title = 'PhD' # this will be a class-wise field!
    
    def __init__(self, name, organization, major):
        super(PhD, self).__init__(name, organization) # or you can write Employee.__init__(self, name, organization)
        self.major = major
    
    def WhatIsYourMajor(self):
        return self.major

p3 = PhD('Chris','KAUST','EE')
print '%s is a %s in %s at %s' % (p3.name, p3.title, p3.WhatIsYourMajor(), p3.employer)

Exercise:

  • Create a class Student that has Person as a base class.
  • Make Student have fields major and school. school should be an optional field with None as the default value.
  • Add a method WhereDoYouStudy to Student class.
  • Make PhD class have two base classes - Employee and Student.
  • Add WhereDoYouWork function to PhD (it will shadow Employee's WhereDoYouWork) the following way: if school is not defined for a PhD, i.e., is equal to None, then return the result Employee's WhereDoYouWork returns, otherwise return Student's WhereDoYouStudy output.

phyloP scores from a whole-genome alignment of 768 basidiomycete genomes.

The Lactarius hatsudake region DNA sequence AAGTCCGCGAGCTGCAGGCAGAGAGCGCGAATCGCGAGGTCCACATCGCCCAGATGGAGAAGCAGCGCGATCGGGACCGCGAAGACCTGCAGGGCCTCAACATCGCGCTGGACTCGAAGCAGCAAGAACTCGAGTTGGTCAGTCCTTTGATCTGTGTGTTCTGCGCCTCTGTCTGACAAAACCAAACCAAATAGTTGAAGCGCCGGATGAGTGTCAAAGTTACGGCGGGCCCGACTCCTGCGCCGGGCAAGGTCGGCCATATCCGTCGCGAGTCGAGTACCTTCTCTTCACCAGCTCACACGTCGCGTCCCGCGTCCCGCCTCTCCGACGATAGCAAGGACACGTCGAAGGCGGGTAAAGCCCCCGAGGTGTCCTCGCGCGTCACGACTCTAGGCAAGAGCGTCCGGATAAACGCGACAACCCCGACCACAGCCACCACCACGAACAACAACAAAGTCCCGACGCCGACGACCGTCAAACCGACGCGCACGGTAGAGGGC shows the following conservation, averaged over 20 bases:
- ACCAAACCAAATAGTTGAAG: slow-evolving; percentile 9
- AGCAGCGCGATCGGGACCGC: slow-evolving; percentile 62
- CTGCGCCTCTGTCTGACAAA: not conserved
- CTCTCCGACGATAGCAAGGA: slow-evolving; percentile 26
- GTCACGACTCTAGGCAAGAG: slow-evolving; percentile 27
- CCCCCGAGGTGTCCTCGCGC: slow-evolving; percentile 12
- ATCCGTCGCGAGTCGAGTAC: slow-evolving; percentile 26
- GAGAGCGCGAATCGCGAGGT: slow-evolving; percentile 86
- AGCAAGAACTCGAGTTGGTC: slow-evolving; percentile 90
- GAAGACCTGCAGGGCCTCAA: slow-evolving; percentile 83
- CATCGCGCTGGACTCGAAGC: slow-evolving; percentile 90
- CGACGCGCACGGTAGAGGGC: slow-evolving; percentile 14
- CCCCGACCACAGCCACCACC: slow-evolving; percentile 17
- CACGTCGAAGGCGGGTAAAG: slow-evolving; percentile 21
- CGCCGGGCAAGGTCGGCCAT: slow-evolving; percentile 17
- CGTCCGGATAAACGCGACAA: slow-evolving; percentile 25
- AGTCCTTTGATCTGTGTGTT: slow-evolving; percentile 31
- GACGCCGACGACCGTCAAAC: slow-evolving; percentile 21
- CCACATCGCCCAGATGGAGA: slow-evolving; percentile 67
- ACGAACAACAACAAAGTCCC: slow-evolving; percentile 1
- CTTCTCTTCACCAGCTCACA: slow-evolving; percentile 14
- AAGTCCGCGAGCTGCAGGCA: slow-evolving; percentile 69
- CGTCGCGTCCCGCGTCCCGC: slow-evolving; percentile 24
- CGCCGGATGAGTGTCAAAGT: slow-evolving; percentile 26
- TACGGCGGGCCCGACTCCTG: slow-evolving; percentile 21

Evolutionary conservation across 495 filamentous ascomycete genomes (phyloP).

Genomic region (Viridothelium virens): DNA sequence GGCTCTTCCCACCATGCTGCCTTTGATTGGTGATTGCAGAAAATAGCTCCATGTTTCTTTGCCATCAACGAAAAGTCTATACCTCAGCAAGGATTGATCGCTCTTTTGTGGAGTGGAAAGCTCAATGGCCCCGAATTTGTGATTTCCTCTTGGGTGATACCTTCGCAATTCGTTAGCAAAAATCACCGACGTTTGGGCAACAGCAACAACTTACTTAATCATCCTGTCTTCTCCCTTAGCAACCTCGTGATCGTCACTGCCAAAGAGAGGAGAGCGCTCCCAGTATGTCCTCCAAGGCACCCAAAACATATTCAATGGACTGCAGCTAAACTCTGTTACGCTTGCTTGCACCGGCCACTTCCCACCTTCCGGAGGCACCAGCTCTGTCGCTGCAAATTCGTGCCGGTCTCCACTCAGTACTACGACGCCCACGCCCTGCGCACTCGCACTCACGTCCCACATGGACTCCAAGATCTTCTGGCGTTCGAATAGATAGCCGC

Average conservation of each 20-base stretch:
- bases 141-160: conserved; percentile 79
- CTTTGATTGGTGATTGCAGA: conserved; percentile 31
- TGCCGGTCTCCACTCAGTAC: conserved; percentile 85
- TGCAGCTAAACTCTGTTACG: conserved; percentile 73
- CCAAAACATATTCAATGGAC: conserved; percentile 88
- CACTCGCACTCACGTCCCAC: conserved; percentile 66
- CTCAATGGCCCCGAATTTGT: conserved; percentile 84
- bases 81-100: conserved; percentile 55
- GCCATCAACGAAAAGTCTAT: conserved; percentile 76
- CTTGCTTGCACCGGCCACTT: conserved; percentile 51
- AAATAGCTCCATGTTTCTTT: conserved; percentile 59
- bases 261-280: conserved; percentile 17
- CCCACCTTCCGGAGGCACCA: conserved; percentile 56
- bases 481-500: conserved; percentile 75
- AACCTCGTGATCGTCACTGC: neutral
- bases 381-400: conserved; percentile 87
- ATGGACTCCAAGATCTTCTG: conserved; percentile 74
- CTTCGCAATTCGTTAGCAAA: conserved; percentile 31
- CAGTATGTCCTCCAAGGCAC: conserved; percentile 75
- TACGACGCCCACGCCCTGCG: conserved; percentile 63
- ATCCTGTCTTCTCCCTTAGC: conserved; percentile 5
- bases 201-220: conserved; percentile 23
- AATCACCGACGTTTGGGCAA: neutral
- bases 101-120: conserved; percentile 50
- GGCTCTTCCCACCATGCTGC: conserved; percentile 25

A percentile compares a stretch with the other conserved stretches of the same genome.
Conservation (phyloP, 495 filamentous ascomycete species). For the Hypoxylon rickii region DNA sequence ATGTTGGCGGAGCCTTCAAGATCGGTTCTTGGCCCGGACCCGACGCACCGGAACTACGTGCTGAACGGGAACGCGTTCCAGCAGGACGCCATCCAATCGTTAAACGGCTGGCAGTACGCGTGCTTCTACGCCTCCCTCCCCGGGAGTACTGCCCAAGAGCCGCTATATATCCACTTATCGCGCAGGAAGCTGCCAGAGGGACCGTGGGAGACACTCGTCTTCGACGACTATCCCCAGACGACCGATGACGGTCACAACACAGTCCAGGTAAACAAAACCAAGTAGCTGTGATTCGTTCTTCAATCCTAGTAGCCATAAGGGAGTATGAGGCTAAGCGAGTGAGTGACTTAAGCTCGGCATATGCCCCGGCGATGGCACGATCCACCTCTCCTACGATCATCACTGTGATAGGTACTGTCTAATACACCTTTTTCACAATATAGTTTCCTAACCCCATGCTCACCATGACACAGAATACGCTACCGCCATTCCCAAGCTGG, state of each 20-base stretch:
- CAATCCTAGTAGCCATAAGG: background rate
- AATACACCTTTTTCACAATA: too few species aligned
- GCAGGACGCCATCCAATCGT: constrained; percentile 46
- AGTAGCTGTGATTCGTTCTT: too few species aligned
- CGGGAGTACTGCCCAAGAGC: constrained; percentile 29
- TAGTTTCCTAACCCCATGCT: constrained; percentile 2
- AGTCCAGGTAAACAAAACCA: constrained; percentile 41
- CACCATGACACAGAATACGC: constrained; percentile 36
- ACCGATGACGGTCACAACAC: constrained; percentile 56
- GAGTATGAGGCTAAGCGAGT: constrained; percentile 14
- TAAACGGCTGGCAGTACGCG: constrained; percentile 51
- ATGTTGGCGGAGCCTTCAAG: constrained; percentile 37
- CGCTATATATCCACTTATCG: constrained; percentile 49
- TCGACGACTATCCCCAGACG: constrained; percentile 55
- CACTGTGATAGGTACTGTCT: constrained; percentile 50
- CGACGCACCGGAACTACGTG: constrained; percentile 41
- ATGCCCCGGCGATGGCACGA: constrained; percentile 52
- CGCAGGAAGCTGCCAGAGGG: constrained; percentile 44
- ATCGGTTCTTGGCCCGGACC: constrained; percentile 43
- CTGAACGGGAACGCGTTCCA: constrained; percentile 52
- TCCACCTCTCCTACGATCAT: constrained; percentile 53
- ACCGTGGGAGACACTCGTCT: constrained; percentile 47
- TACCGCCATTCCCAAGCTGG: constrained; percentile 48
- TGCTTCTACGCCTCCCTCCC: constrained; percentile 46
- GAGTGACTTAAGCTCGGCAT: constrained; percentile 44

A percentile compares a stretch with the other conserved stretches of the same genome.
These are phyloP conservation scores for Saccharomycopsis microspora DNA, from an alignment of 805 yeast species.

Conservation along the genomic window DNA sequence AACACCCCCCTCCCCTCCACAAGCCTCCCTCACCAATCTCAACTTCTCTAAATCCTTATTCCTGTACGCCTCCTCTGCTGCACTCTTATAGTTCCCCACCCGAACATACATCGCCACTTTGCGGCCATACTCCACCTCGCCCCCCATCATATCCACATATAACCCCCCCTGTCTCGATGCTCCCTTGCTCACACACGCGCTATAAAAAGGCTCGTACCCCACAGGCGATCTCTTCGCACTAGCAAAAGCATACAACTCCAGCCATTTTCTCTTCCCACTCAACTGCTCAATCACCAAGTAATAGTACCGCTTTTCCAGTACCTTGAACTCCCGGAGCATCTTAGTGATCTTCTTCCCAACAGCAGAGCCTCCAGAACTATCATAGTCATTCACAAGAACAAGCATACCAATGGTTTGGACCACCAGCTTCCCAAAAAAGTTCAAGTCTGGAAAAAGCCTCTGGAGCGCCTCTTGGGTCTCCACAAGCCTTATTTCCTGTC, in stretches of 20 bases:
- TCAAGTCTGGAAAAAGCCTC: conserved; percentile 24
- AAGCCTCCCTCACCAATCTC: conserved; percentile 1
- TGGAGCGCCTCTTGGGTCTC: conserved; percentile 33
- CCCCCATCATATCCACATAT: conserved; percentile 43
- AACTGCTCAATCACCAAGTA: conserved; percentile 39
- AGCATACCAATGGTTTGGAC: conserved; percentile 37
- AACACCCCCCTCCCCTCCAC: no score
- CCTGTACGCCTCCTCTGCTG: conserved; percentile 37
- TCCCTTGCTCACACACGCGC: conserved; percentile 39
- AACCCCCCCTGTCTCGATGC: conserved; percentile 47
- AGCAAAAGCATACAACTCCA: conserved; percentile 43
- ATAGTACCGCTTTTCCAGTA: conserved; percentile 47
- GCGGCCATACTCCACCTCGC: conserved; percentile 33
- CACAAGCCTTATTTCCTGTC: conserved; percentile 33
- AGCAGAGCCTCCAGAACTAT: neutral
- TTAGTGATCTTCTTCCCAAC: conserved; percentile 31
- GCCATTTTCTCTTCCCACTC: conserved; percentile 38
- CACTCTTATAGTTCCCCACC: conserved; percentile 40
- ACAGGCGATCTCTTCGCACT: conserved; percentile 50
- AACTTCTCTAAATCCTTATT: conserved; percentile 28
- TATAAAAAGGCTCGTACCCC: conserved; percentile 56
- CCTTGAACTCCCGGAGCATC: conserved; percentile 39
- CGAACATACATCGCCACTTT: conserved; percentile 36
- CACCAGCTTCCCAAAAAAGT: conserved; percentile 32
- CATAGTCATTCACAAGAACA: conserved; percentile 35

You can extend the above cells or use the below cell for your code.

In [ ]:
 
In [ ]:
#%load solutions/oop_ex.py

1.2. Extending existing Python types

Often, it is very useful to extend existing types and classes when an additional feature is needed. For this section, let's try to extend dict into a class Graph. But before this let's have a closer look at how the basic types/classes in python are organized.

In [ ]:
# Check the type of class dict
type(dict)
In [ ]:
# List all the methods, fields and properties dict class has
dir(dict)
In [ ]:
# An example of 'magic' method with two underscores
dict.__getitem__?

NOTE: A well written and more detailed guide on so called Python "magic methods" (with double underscores) you can find here.